Over the next decade, the BWG will support providing brucellosis-free bison originating from Yellowstone to tribes. In addition to supporting cultural restoration, the quarantine program can support genetic conservation of DOI herds by incorporating Yellowstone-origin bison into the DOI metapopulation. If surplus bison become available, the BWG can help facilitate bison movement from tribal back to DOI herds.

Action 2: Develop and implement a DOI Bison Stewardship Plan

Creating new large herds has long been recognized as key to the functional conservation of bison. DOI remains committed to the objective and recognizes that some of the greatest opportunities for realizing such herds lies with initiatives by tribes, states, and NGOs. The BWG will develop and implement a Bison Stewardship Plan to establish the comprehensive framework and ecocultural vision for long-term bison conservation partnership opportunities. The Stewardship Plan will describe DOI engagement with state, tribal and NGO conservation partners and identify specific opportunities for DOI to lead or support establishment of additional large, free-ranging bison herds. In FY22, the BWG will complete and begin to implement a detailed work plan in support of the Stewardship Plan. Also in FY22, and regularly thereafter, the BWG will also propose a full session on ecocultural restoration of bison at an appropriate technical outlet. The session will include presentations on progress with implementing the metapopulation strategy, related research findings, and invited contributions. By embedding actions under the BCI within the broad and interdisciplinary scientific community, we will strengthen our science-based management approaches; adaptive management; ecological, cultural, social learning; public engagement and science communication.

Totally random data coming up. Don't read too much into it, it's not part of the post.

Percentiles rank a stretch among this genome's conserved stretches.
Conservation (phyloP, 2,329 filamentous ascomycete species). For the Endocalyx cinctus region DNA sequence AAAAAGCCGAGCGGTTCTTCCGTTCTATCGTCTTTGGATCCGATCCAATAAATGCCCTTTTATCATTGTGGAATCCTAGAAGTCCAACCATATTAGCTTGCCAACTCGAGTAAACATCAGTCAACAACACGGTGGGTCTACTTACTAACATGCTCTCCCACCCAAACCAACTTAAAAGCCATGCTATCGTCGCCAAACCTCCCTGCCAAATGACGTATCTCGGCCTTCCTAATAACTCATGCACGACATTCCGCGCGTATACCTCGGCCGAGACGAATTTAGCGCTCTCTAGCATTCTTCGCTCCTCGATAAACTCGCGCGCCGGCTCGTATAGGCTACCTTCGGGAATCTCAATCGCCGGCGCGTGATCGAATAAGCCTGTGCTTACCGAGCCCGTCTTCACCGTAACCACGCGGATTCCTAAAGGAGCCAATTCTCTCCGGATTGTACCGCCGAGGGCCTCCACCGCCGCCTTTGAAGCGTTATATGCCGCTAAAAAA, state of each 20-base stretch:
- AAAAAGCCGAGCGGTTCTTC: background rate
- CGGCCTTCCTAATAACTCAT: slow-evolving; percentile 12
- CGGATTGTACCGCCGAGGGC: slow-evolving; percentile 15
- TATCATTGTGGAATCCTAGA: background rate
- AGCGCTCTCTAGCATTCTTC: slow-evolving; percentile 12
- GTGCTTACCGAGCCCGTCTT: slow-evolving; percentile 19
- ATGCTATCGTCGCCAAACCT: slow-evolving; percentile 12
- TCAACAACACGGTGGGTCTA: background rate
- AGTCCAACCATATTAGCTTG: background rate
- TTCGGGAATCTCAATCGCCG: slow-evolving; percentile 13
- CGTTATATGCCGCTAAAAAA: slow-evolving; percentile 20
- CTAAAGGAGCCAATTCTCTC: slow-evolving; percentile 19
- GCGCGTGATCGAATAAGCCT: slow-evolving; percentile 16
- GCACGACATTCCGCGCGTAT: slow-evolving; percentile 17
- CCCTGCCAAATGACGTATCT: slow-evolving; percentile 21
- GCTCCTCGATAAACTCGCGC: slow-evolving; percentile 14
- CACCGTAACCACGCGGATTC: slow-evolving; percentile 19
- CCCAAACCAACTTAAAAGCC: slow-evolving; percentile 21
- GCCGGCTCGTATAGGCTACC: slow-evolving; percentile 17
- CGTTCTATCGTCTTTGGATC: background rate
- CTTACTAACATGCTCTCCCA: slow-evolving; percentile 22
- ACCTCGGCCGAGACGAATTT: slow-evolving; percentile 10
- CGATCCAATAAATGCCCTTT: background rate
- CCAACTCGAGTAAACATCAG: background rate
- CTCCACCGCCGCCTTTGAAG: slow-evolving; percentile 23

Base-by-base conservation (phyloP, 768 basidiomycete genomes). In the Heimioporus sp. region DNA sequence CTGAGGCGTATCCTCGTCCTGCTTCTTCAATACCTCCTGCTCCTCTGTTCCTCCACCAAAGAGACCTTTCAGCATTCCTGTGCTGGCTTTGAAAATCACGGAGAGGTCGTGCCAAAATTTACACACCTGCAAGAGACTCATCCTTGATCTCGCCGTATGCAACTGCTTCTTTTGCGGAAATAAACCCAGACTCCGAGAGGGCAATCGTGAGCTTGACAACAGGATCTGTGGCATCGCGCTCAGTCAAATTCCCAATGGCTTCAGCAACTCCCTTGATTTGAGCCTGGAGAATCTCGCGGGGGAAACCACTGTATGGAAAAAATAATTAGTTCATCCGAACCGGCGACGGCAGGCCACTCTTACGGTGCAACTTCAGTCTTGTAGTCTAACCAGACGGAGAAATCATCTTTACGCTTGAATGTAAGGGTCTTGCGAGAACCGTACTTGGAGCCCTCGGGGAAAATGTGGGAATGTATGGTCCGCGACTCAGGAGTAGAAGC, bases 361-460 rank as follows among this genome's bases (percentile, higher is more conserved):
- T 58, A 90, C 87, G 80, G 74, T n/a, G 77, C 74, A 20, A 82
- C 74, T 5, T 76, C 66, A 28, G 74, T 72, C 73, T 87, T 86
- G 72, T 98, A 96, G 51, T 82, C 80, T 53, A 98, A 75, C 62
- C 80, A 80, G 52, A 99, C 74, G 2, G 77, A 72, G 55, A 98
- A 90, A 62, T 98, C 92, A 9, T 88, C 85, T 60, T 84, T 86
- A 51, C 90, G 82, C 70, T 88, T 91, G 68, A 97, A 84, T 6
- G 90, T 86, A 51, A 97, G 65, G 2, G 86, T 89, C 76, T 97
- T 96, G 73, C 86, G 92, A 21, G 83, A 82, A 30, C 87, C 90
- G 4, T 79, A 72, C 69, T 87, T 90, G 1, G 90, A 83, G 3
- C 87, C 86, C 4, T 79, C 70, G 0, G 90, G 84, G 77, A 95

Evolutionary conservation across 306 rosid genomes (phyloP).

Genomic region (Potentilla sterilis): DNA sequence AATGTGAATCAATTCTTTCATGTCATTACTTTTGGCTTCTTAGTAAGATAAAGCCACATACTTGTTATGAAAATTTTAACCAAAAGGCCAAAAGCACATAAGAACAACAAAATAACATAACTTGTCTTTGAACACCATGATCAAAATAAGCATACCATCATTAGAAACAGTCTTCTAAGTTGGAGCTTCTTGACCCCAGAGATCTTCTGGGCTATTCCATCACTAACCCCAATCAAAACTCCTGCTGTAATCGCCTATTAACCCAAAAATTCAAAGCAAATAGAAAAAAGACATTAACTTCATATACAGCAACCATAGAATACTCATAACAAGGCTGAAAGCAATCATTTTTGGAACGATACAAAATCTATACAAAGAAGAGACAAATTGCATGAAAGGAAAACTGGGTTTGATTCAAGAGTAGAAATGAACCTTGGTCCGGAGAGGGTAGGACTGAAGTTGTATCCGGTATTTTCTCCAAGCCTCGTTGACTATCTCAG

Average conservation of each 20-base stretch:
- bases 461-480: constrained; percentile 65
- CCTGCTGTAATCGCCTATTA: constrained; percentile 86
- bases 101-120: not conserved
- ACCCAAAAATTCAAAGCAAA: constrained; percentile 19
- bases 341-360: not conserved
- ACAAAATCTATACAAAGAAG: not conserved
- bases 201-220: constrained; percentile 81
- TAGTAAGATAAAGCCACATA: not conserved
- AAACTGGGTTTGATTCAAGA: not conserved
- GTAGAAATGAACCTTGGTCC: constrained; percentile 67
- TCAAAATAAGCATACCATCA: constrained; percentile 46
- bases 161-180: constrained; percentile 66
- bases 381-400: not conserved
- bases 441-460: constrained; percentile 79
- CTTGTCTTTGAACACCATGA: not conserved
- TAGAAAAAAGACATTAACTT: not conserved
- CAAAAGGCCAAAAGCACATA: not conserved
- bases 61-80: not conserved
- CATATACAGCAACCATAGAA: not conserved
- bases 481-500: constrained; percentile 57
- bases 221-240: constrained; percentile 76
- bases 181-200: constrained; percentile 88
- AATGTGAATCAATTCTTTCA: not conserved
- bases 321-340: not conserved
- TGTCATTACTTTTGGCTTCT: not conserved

The BWG will also invigorate its role in identifying, prioritizing, and promoting science and information needs to support bison conservation and restoration. The BWG will develop a list of priority interagency research needs and highlight key information need of our shared stewardship partners. The BWG will actively maintain this list and coordinate across bureaus to seek cooperative funding for the highest priority research needs in support of both the Metapopulation Management Strategy and the Stewardship Plan.